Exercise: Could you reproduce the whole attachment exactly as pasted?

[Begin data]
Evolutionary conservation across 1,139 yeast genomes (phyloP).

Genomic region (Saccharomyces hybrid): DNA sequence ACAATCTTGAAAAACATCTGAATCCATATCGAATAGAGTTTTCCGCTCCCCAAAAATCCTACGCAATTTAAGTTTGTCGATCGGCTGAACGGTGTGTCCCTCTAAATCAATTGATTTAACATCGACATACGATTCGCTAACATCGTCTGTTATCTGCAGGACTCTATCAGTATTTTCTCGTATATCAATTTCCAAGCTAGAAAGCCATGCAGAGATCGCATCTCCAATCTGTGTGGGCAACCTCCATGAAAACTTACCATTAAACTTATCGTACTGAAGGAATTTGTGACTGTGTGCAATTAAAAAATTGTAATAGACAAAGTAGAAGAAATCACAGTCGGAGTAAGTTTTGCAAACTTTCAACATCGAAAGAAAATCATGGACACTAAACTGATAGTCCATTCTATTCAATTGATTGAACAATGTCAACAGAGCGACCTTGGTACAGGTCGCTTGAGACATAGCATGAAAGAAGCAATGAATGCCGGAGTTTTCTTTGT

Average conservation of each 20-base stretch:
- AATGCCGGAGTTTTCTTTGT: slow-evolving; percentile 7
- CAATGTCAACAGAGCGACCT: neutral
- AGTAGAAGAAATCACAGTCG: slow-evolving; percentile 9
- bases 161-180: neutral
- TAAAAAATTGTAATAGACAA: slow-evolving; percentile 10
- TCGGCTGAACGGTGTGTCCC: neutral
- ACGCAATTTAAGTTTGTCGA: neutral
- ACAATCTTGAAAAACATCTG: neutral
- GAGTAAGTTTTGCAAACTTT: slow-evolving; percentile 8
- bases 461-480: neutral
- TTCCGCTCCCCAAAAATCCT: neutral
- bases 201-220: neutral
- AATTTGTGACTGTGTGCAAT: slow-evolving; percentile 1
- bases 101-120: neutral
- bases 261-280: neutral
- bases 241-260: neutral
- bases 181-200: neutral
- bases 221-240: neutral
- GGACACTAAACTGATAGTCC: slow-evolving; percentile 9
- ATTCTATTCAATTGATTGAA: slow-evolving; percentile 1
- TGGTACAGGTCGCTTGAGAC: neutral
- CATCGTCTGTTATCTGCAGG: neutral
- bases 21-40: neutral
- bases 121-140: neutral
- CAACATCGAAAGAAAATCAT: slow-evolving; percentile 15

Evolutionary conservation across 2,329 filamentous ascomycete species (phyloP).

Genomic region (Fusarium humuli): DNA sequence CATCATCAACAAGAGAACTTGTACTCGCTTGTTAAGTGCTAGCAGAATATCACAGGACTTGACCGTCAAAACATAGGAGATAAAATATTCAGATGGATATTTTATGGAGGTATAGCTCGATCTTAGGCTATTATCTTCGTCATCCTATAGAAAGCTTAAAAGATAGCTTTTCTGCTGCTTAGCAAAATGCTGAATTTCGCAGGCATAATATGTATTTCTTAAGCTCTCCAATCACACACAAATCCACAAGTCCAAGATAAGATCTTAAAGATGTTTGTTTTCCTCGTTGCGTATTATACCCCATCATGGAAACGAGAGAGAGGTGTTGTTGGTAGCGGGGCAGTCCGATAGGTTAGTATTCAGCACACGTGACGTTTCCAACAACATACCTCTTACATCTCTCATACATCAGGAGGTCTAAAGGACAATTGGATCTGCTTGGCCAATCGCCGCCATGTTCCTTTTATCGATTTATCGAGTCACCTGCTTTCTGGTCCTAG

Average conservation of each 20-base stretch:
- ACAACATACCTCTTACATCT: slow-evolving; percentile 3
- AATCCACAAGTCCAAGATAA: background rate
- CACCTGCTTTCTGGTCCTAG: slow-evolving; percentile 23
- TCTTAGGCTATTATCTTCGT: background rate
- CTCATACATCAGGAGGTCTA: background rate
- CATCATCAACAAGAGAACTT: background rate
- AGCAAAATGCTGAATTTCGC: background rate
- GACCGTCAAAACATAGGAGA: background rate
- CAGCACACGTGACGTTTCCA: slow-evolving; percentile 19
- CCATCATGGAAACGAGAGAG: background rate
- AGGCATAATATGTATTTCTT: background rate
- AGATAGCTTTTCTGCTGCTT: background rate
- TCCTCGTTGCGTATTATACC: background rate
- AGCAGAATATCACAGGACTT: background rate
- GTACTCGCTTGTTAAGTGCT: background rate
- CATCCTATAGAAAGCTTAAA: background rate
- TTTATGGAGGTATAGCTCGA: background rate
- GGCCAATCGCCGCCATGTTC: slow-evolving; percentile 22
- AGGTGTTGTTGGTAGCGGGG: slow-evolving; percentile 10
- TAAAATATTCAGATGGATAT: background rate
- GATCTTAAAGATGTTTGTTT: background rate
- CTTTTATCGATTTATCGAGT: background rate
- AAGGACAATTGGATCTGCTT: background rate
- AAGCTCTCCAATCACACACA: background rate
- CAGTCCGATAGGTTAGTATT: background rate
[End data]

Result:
Evolutionary conservation across 1,139 yeast genomes (phyloP).

Genomic region (Saccharomyces hybrid): DNA sequence ACAATCTTGAAAAACATCTGAATCCATATCGAATAGAGTTTTCCGCTCCCCAAAAATCCTACGCAATTTAAGTTTGTCGATCGGCTGAACGGTGTGTCCCTCTAAATCAATTGATTTAACATCGACATACGATTCGCTAACATCGTCTGTTATCTGCAGGACTCTATCAGTATTTTCTCGTATATCAATTTCCAAGCTAGAAAGCCATGCAGAGATCGCATCTCCAATCTGTGTGGGCAACCTCCATGAAAACTTACCATTAAACTTATCGTACTGAAGGAATTTGTGACTGTGTGCAATTAAAAAATTGTAATAGACAAAGTAGAAGAAATCACAGTCGGAGTAAGTTTTGCAAACTTTCAACATCGAAAGAAAATCATGGACACTAAACTGATAGTCCATTCTATTCAATTGATTGAACAATGTCAACAGAGCGACCTTGGTACAGGTCGCTTGAGACATAGCATGAAAGAAGCAATGAATGCCGGAGTTTTCTTTGT

Average conservation of each 20-base stretch:
- AATGCCGGAGTTTTCTTTGT: slow-evolving; percentile 7
- CAATGTCAACAGAGCGACCT: neutral
- AGTAGAAGAAATCACAGTCG: slow-evolving; percentile 9
- bases 161-180: neutral
- TAAAAAATTGTAATAGACAA: slow-evolving; percentile 10
- TCGGCTGAACGGTGTGTCCC: neutral
- ACGCAATTTAAGTTTGTCGA: neutral
- ACAATCTTGAAAAACATCTG: neutral
- GAGTAAGTTTTGCAAACTTT: slow-evolving; percentile 8
- bases 461-480: neutral
- TTCCGCTCCCCAAAAATCCT: neutral
- bases 201-220: neutral
- AATTTGTGACTGTGTGCAAT: slow-evolving; percentile 1
- bases 101-120: neutral
- bases 261-280: neutral
- bases 241-260: neutral
- bases 181-200: neutral
- bases 221-240: neutral
- GGACACTAAACTGATAGTCC: slow-evolving; percentile 9
- ATTCTATTCAATTGATTGAA: slow-evolving; percentile 1
- TGGTACAGGTCGCTTGAGAC: neutral
- CATCGTCTGTTATCTGCAGG: neutral
- bases 21-40: neutral
- bases 121-140: neutral
- CAACATCGAAAGAAAATCAT: slow-evolving; percentile 15

Evolutionary conservation across 2,329 filamentous ascomycete species (phyloP).

Genomic region (Fusarium humuli): DNA sequence CATCATCAACAAGAGAACTTGTACTCGCTTGTTAAGTGCTAGCAGAATATCACAGGACTTGACCGTCAAAACATAGGAGATAAAATATTCAGATGGATATTTTATGGAGGTATAGCTCGATCTTAGGCTATTATCTTCGTCATCCTATAGAAAGCTTAAAAGATAGCTTTTCTGCTGCTTAGCAAAATGCTGAATTTCGCAGGCATAATATGTATTTCTTAAGCTCTCCAATCACACACAAATCCACAAGTCCAAGATAAGATCTTAAAGATGTTTGTTTTCCTCGTTGCGTATTATACCCCATCATGGAAACGAGAGAGAGGTGTTGTTGGTAGCGGGGCAGTCCGATAGGTTAGTATTCAGCACACGTGACGTTTCCAACAACATACCTCTTACATCTCTCATACATCAGGAGGTCTAAAGGACAATTGGATCTGCTTGGCCAATCGCCGCCATGTTCCTTTTATCGATTTATCGAGTCACCTGCTTTCTGGTCCTAG

Average conservation of each 20-base stretch:
- ACAACATACCTCTTACATCT: slow-evolving; percentile 3
- AATCCACAAGTCCAAGATAA: background rate
- CACCTGCTTTCTGGTCCTAG: slow-evolving; percentile 23
- TCTTAGGCTATTATCTTCGT: background rate
- CTCATACATCAGGAGGTCTA: background rate
- CATCATCAACAAGAGAACTT: background rate
- AGCAAAATGCTGAATTTCGC: background rate
- GACCGTCAAAACATAGGAGA: background rate
- CAGCACACGTGACGTTTCCA: slow-evolving; percentile 19
- CCATCATGGAAACGAGAGAG: background rate
- AGGCATAATATGTATTTCTT: background rate
- AGATAGCTTTTCTGCTGCTT: background rate
- TCCTCGTTGCGTATTATACC: background rate
- AGCAGAATATCACAGGACTT: background rate
- GTACTCGCTTGTTAAGTGCT: background rate
- CATCCTATAGAAAGCTTAAA: background rate
- TTTATGGAGGTATAGCTCGA: background rate
- GGCCAATCGCCGCCATGTTC: slow-evolving; percentile 22
- AGGTGTTGTTGGTAGCGGGG: slow-evolving; percentile 10
- TAAAATATTCAGATGGATAT: background rate
- GATCTTAAAGATGTTTGTTT: background rate
- CTTTTATCGATTTATCGAGT: background rate
- AAGGACAATTGGATCTGCTT: background rate
- AAGCTCTCCAATCACACACA: background rate
- CAGTCCGATAGGTTAGTATT: background rate